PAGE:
Olympics CampsIn Syria, the situation is totally different, Hurling a javelin, leaping over hur..
Syrian athletes competed at the Tokyo Olympics as part of two teams – six nationally representing the Damascus government and nine on the international Olympic Refugee Team.
But in Syria, the situation is totally different, Hurling a javelin, leaping over hurdles, and sprinting beyond rows of tents to win gold, displaced children in the northwest of war-torn Syria staged their very own Olympics.
As the Tokyo Olympics wrapped up at the weekend, 120 boys from 12 different camps excitedly gathered late Saturday for their own version of the Games in Syria.
Each wearing the color of their camp, it was their turn to be the star athletes on a running track and soccer pitch etched in the red earth beside the tent settlement near Idlib city.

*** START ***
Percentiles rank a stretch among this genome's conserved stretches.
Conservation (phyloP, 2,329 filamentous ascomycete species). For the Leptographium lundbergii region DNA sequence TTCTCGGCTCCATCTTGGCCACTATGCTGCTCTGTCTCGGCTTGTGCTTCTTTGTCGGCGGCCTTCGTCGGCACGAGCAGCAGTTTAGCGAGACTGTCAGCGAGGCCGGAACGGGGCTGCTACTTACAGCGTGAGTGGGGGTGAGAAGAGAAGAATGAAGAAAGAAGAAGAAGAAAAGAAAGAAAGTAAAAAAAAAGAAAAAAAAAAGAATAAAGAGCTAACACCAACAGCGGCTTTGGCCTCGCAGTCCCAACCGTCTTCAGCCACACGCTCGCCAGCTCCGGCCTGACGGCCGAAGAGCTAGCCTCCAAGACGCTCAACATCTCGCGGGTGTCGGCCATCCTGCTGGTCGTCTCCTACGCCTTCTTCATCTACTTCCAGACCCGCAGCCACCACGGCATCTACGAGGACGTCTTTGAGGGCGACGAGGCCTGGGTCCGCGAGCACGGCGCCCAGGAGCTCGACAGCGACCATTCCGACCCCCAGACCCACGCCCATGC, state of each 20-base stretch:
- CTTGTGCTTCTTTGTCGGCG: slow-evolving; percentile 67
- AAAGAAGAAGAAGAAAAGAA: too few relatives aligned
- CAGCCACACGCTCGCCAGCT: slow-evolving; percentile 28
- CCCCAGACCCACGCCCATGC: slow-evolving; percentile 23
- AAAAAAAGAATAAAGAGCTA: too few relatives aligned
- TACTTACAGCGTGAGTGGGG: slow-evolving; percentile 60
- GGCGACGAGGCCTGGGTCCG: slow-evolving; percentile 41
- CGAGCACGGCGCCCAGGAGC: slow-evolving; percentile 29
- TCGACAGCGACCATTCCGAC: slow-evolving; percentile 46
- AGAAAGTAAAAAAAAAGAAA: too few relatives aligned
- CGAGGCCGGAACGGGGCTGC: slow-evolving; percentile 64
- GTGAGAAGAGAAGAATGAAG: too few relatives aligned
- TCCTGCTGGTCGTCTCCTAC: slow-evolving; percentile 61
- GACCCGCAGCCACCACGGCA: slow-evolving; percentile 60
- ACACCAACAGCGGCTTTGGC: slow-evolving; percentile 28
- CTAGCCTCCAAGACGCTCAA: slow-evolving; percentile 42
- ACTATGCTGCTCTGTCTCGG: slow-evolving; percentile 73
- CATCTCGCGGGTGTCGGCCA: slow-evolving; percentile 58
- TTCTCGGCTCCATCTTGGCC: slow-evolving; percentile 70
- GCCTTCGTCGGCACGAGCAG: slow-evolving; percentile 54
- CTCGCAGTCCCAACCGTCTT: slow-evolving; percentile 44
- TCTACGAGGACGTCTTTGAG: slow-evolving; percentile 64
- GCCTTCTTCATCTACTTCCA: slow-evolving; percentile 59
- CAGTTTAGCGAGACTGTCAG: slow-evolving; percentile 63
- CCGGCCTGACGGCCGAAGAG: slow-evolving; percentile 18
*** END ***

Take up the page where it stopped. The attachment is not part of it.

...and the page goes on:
The eight to 14-year-olds competed in a host of disciplines.
Also on the program were javelin, discus, high jump, hurdles, gymnastics, martial arts, volleyball, badminton, football, running, and even “horse racing.”
Surrounded by a small crowd, two boys in white karate outfits squared off against each other, while another — much shorter — appeared to act as referee.
On the racetrack, a boy ran as fast as he could, clutching a cutout of a horse’s head to his chest in a “horse race”
At sunset, participants cheered wildly as the winners stepped up onto the podium to receive their medals under a shower of confetti.
Abdallah, who did not give his age, said his team had won gold in badminton ‘Real free heroes’
The Idlib region is home to nearly three million people, two-thirds of them displaced from other parts of Syria over the course of its 10-year-old conflict.
Most of those who have lost their homes live in camps dotted across the opposition-dominated region, dependent on humanitarian aid to survive and battle the cold and floods in winter.
The event aimed to give the children some hope and draw the international community’s attention to their plight.
We wanted to introduce the kids to different kinds of sports that we, as a society, hadn’t really tried before.
But the main aim was to shine a light on the camp residents, children, and adults, who live a harsh life.
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